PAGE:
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PACAYA SAMIRIA National Reserve was created by the Peruvian government in February 1982, with a surface area of 2'080,000 hectares. It represents approximately 6% of the territory of the LORETO Region and 1.5% of Peru's total national surface, forming the most extensive protected floodplain forest area in the Amazon.

PACAYA SAMIRIA National Reserve is located in northeast Peru. Politically it belongs to the LORETO Region and geographically it comprises part of the provinces of Requena, Alto Amazonas and Ucayali.

The Reserve is in the UCAMARA depression, at the confluence of the two great rivers, the Ucayali and Maraņon, that form its boundaries. The southwestern area is bounded by a range of low hills forming the watershed with the Huallaga river basin. Within this area there are three distinct water basins, those of Samiria, Pacaya and Yanayacu-Pucate, where there are several ranger stations, as well as numerous canyons, cochas (pools) and resacas (beaches).

One of the most notable features of the Reserve is its hydrography, and the river flooding and ebbing dynamics. This produces a great diversity of wild flora and fauna and a great richness of water life; up to the present, 443 species of birds, 97 of mammals, 55 of amphibians, 259 of fish and 1,039 vegetable species have been recorded. These have especially been found in the great stretches of forest that remain flooded over a major part of the year, and particularly in the "bosques de aguaje" or "aguajales" and the mixed palm forests. The "pungales" and "renacales" are other formations of vegetation that contribute to the uniqueness of the landscape in this part of the Amazon.

It should be pointed out that the Reserve harbors endangered fauna species such as the Black Lizard (melanosuchus niger), the Manatee (trichechus inunguis), the Charapa (podocnemis expansa), the Red Guacamayo (ara macao) and the Piura (crax globulosa).

Fish are the most important natural resource of the Reserve, as much for their role in ecological processes as for their economic value, and the fact that they are the staple food of the local inhabitants.

To access this major Reserve, located 183 km southwest of the city of Iquitos, it is necessary to get to the city, which possesses an international airport. Afterwards, one must locate a travel agency to provide transport and guide services, bearing in mind the important recommendation that it should be carefully chosen, since once the contract has been signed, the agency will have to obtain the corresponding permit from the INRENA, without which you will not be able to enter the Reserve. To get there, you will have to sail up the Amazon river first, then the Maraņon, up to the district of 20 de Enero (15 hours by ordinary boat or 4 by skid-craft), from which you will be able to enter the Reserve; on entry you must check-in at the control posts, to verify your identity and the authenticity of the permit granted in Iquitos. Bear in mind that no large-bore hunting guns are allowed, and you may only take along steel blade weapons or a shotgun for defense purposes only.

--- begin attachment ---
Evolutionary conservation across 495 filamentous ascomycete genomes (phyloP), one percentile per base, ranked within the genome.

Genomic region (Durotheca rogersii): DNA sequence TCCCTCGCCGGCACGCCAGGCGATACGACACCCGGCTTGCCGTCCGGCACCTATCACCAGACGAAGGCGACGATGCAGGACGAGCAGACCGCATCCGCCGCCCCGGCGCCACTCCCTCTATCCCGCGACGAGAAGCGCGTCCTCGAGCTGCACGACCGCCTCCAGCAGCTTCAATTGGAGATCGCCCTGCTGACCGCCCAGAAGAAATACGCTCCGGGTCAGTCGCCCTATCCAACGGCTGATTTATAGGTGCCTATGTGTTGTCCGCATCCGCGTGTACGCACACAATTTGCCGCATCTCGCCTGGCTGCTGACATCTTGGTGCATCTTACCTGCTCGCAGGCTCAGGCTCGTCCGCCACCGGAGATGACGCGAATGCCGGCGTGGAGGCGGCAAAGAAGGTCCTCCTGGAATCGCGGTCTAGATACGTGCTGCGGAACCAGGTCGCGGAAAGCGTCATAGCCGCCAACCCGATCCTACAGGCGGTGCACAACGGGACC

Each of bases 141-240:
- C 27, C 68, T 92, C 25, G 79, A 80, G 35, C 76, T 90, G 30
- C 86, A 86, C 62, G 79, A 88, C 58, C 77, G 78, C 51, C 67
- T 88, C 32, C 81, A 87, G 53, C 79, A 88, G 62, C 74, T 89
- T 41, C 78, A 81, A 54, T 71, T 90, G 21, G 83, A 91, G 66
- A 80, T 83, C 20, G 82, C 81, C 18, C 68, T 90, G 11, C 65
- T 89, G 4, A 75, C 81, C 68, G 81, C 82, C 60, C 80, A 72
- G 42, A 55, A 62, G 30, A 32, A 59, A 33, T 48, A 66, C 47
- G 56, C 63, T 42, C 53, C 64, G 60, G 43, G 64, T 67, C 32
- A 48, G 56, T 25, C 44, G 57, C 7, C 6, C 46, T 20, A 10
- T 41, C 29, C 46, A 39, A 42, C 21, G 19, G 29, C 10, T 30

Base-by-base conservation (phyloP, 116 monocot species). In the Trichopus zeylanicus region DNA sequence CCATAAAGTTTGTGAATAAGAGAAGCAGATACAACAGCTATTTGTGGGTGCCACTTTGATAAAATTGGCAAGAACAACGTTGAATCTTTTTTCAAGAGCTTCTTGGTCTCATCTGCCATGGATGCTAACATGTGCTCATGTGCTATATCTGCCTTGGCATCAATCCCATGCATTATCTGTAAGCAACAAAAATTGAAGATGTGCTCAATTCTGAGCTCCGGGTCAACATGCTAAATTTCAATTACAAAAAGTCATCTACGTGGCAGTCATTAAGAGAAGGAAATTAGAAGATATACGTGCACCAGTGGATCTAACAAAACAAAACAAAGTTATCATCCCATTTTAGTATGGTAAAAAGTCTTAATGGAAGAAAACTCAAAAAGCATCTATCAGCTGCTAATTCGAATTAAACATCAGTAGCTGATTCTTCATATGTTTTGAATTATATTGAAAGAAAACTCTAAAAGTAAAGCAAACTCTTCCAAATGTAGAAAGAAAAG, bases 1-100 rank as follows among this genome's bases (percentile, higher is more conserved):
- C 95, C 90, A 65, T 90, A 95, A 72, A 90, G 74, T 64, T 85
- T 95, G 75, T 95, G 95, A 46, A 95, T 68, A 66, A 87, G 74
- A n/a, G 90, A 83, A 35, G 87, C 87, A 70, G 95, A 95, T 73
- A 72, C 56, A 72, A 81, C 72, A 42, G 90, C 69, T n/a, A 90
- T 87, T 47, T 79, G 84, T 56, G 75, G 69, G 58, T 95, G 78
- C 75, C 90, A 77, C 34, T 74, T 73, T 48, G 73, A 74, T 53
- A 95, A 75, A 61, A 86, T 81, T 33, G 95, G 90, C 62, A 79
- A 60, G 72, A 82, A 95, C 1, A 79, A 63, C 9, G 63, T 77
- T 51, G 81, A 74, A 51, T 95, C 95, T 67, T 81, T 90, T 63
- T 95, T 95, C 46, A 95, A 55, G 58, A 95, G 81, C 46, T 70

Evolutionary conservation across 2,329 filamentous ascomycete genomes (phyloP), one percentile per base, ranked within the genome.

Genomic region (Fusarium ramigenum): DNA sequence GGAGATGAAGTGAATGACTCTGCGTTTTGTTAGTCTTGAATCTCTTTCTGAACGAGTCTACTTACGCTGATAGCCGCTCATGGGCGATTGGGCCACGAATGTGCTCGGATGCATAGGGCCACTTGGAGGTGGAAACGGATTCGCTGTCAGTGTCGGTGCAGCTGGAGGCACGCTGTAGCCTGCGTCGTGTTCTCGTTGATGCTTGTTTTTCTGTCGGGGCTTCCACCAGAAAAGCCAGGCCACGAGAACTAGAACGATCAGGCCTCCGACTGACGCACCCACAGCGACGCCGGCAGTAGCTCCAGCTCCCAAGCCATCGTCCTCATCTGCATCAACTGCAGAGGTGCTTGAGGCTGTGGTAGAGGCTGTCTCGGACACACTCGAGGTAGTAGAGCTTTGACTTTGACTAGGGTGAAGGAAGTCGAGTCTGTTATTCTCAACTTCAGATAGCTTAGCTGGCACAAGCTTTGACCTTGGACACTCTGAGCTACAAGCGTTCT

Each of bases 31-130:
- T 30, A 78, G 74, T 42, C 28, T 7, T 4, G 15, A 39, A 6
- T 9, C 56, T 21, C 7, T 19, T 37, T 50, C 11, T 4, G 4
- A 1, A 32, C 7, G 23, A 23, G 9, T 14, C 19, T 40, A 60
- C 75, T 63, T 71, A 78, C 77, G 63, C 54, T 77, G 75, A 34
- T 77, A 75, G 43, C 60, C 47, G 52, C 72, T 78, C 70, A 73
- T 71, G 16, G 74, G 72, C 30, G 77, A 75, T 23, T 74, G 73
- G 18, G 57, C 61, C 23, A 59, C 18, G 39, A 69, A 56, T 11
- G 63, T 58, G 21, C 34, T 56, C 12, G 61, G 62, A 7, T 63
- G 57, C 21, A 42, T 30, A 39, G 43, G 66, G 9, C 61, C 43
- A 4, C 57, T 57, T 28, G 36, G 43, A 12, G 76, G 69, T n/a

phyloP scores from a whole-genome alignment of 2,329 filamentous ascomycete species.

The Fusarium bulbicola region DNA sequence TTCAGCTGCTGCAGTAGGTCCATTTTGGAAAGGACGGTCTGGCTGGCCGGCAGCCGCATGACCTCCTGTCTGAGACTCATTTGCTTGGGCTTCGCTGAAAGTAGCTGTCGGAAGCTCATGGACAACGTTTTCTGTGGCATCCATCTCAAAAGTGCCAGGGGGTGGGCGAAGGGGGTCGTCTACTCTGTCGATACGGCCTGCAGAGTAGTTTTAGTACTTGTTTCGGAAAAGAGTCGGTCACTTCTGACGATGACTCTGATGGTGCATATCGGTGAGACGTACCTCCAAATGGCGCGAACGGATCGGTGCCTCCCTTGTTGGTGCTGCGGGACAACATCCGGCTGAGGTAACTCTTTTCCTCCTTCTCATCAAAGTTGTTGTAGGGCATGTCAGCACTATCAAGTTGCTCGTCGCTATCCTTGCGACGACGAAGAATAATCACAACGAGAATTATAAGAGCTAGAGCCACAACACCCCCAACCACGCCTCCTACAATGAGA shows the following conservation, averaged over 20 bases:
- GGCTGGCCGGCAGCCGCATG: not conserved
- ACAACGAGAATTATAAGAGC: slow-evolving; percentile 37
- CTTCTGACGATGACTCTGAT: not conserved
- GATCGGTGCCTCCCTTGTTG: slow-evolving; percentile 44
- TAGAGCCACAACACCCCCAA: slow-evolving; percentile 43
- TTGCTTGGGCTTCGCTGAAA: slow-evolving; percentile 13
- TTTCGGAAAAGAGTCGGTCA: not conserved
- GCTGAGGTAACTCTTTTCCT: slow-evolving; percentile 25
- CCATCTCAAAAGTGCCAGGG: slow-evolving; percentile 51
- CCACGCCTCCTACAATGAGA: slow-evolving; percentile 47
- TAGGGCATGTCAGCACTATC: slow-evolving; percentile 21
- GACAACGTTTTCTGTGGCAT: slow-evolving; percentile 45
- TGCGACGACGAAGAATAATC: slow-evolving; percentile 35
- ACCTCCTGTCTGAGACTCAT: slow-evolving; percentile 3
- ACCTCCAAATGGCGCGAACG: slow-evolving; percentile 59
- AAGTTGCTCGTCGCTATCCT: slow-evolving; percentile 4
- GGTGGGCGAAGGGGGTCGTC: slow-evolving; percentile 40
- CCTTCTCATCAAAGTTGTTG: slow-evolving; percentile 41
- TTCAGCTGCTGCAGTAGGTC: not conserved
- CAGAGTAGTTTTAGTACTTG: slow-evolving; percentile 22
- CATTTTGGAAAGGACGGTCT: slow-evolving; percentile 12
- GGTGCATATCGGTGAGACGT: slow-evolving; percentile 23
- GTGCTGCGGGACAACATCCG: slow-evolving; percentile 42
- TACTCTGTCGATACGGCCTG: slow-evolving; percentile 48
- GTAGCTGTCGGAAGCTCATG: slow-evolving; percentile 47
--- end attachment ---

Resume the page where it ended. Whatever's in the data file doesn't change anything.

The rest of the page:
There are several native communities living on the Reserve, notably the COCAMA ethnos, who have an agency in the city of Iquitos (called ASIENDES, Asociacion Indigena en Defensa del Samiria), that will provide advice on transport, guide services, food and lodging, which have all been developed by them; the services they offer are quite adequate, and have the added advantage of their deep local knowledge of the places you may want to visit for different activities. If you decide to use their services, you should enter by Watch Post N° 1, and go to the Cocama settlement of San Martin de Tipishca, where you will be lodged in a Tambo, or native house, with certain basic services, that you can use as a base for any activity you choose within the enormous range of activities offered by this "jewel of nature", such as:

- Bird watching.
- Dolphin sighting.
- Fishing in the rivers and ponds in the area.
- Jungle walks.
- Studying the community and living inside it.
- Mammal sighting.
- Photography.
- Crocodile sighting.

Bear in mind that the food you will eat on the Reserve is the traditional food in this area, so if you prefer, you may take along your own food. However, the traditional diet in this area is fresh fish, yucca, plantain and some rice. This is a well-balanced diet and, above all, prepared with loving care by this ethnic group, who by dint of their effort have gained a place among the agencies that offer this service with greater sophistication and at a higher cost.

You are hereby invited to visit the Reserve, which will receive you with open arms, offering you the best of the Amazon, a unique are of the planet with its flood-prone forests, large variety of flora and fauna and its pristinely pure environment, almost free from contamination by civilization.